Non-profit raises $260 000 for arts education programmes
LOS ANGELES – Nonprofit arts organisation artworxLA’s 24th annual gala at the Taglyan Cultural Complex honoured Los Angeles County Supervisor Sheila Kuehl; Hello Giggles CEO Sophia Rivka Rossi; and architect and artworxLA board member Grant Kirkpatrick.
The gala raised more than $260,000 to support artworxLA programmes, according to the organisation’s website. Attendees included Cynthia Campoy Brophy, founder and executive director of artworxLA.
Founded in 1992, artworxLA serves 650 students annually at 26 alternative high school sites. The organisation, which aims to combat the epidemic of high school dropouts by engaging students with the arts, previously partnered with the Skirball Cultural Centre on the exhibition “Visions and Values: Jewish Life from Antiquity to America”. – Jewish Journal, Los Angeles
Exhibit explores Jewish history on fabric row
PHILADELPHIA – It’s hard to imagine now, but for a significant portion of the last century, the neighbourhoods of Queen Village and Society Hill were home to a thriving Jewish Quarter.
South Fourth Street, in particular, was a hub for Jewish life. In a 1914-15 annual report of a neighbourhood settlement house at Fourth and Bainbridge Streets, Fourth Street is described as “Philadelphia’s closest approach to New York’s Lower East Side, where we have its pushcarts, crowded streets and pavements, the open air display of calico, candy, pickles and fish for sale”.
Harry Boonin, author of The Jewish Quarter of Philadelphia, characterised Fourth Street in similarly vivid terms, as a land of “pickle barrels and union enforcers, dreamers and paupers, curbside bookies and curbside elections, saloons, pool halls and feed stores – and in the middle of all this excitement were the synagogues, dozens of them”.
The garment industry – also known as the rag trade, or the schmatte trade – fed much of this commercial activity. There were dozens of sweatshops, fabric stores and tailors, and the pushcart vendors who couldn’t afford a brick-and-mortar shop sold remnants by the side of the road.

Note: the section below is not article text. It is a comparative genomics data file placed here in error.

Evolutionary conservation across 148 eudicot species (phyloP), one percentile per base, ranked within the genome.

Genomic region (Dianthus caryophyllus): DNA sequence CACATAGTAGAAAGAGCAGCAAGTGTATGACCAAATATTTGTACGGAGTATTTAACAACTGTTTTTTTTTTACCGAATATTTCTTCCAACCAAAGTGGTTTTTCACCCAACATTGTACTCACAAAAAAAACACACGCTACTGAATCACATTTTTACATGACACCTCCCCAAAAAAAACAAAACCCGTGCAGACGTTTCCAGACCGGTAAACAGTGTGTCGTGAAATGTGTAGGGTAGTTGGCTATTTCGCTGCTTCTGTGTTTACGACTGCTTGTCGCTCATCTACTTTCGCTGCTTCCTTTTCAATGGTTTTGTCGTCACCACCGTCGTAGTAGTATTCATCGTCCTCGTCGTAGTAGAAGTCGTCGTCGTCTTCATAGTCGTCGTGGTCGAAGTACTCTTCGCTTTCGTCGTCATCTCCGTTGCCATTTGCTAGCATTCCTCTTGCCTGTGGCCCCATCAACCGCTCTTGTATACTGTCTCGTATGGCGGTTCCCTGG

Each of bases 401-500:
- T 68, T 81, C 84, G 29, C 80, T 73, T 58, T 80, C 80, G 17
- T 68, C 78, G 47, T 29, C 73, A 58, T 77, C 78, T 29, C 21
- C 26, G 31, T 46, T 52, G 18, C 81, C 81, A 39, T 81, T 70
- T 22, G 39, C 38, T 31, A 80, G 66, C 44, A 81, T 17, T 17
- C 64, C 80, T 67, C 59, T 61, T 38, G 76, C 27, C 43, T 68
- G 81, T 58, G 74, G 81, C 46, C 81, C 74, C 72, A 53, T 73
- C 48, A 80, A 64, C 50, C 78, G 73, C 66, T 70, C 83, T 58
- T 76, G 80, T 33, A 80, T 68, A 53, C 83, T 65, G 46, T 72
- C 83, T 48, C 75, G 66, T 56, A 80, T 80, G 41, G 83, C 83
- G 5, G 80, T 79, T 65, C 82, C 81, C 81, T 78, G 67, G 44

All of it is known now as Fabric Row, and it’s the focus of an exhibit that opened last week called “Philadelphia’s Fabric Row: The Pushcart Years, 1905-1955” at the Philadelphia History Museum on South Seventh Street. – Jewish Exponent, Philadelphia
New hi-tech weapon in the war on cervical cancer
RAMAT GAN – Biop Medical’s device, due out in 2017, optically scans the cervix for early signs of cancer, analyses the images and indicates where to perform a biopsy.
In the 1940s, George Papanicolaou’s Pap smear was introduced and became the standard cancer screening test for cervical cancer, then the number one killer of women and today the fourth most common cancer in women worldwide.
Incredibly, Pap remains the standard despite severe drawbacks. The smear must be sent to a lab for analysis (which takes several days), has a high rate of inaccurate results, and samples only the outer surface of the cervix although cancer begins in the inner layers.
Furthermore, the Pap test isn’t readily available in third world countries where cervical cancer is still the leading cause of death among women.
The Israeli company Biop Medical is designing and testing a better alternative, namely a state-of-the-art colposcope, the instrument used to check women for gynaecological disease. Colposcopy is usually performed after a positive Pap smear and if it detects suspicious cells the woman must schedule a biopsy.
Biop’s device does everything in one visit. It optically scans the inner layers of the cervix for early signs of cancer, analyses the images instantly and indicates where to perform a biopsy if necessary.
That takes away the anxiety of waiting for results or for a colposcopy and biopsy appointment, during which time cancer could spread. – Israel 21c